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Business: Insurance

Question for Treasury

UIN 33489, tabled on 23 March 2020

To ask the Chancellor of the Exchequer, if he will make it his policy to require insurance companies to define covid-19 as a notifiable disease for the purposes of claims made by businesses affected by the Government’s order to close; and if he will make a statement.

Answered on

31 March 2020

The Government is in continual dialogue with the insurance sector about its contribution to handling this unprecedented situation.

For those businesses which have an appropriate policy that covers government ordered closure and unspecified notifiable diseases, the Government’s social distancing instructions are sufficient to allow businesses to make a claim against their insurance, provided the other terms and conditions in their policy are met.

The FCA’s rules require insurers to handle claims fairly and promptly; provide reasonable guidance to help a policyholder make a claim, and appropriate information on its progress; not reject a claim unreasonably; and settle claims promptly once settlement terms are agreed.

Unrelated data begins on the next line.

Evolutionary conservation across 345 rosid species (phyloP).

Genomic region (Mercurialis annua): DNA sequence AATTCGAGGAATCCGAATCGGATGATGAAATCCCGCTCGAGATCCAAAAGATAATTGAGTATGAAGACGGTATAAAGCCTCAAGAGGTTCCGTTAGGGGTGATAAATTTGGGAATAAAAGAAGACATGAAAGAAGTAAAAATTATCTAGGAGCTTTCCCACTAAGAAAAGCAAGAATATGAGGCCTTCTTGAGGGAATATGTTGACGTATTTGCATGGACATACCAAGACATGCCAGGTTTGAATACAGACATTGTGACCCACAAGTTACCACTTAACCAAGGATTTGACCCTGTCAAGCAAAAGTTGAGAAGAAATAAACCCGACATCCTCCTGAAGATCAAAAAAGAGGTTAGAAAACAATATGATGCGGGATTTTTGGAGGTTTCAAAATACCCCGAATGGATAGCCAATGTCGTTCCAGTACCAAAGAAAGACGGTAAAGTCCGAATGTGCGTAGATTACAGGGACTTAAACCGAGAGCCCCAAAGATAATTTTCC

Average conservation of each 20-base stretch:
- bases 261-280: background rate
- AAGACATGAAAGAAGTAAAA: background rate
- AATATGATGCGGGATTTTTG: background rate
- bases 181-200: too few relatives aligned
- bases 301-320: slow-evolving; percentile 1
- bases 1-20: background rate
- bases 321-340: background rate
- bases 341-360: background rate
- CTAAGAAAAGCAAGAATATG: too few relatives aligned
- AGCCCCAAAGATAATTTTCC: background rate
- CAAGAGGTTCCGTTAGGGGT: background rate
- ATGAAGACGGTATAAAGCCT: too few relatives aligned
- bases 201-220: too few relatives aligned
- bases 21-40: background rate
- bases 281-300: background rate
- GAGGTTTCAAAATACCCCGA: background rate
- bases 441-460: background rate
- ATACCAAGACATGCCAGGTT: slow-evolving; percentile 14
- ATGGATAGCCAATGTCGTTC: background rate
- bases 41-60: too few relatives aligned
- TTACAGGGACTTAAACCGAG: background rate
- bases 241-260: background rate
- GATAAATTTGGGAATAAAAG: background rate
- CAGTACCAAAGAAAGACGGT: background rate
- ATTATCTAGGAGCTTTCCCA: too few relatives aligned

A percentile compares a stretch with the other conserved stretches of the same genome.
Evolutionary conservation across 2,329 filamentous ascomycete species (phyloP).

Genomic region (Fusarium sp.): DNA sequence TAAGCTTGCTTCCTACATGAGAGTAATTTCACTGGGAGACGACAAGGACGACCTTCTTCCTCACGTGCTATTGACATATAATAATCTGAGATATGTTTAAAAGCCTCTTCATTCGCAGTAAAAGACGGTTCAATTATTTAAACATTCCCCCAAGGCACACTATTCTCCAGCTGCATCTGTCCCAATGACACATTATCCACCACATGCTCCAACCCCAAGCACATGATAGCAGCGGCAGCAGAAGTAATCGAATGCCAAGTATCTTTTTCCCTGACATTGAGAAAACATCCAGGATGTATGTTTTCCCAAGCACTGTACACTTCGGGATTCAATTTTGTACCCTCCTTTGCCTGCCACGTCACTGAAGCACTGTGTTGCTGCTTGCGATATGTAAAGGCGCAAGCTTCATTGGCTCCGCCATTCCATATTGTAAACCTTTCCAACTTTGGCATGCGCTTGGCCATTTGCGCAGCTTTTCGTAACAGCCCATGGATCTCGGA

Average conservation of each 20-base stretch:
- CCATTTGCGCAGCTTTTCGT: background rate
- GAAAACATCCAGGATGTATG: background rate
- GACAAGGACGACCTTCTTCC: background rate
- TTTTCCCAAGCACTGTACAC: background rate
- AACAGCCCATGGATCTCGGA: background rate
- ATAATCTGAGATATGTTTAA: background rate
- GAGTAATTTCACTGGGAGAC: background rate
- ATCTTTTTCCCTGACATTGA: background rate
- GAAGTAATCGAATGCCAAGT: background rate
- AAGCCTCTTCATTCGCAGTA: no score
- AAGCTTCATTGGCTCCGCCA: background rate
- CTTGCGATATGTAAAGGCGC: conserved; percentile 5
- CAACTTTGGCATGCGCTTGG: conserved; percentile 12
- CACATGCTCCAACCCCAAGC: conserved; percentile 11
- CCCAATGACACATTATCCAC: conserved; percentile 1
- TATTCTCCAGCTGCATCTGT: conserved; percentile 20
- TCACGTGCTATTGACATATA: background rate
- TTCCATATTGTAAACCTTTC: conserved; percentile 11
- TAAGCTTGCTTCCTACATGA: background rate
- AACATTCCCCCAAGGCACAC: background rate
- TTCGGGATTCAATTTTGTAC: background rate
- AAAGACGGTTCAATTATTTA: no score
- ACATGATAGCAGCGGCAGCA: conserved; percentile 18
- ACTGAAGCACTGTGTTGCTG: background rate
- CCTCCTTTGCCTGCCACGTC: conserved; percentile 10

However, it is important to note that most businesses have not purchased insurance that covers losses from unspecified notifiable diseases, such as COVID-19. Some policies cover losses arising from any disease classed as notifiable by the government, however most policies only cover a specific list of notifiable diseases.

The Government recognises that businesses who do not have appropriate insurance cover will require support from elsewhere. As such, businesses should explore the full package of support set out by the Chancellor in the Budget, on 17 March, and on 20 March, which includes measures such as business rates holidays, the Coronavirus Business Interruption Loan Scheme, and wage support.

Answered by

Treasury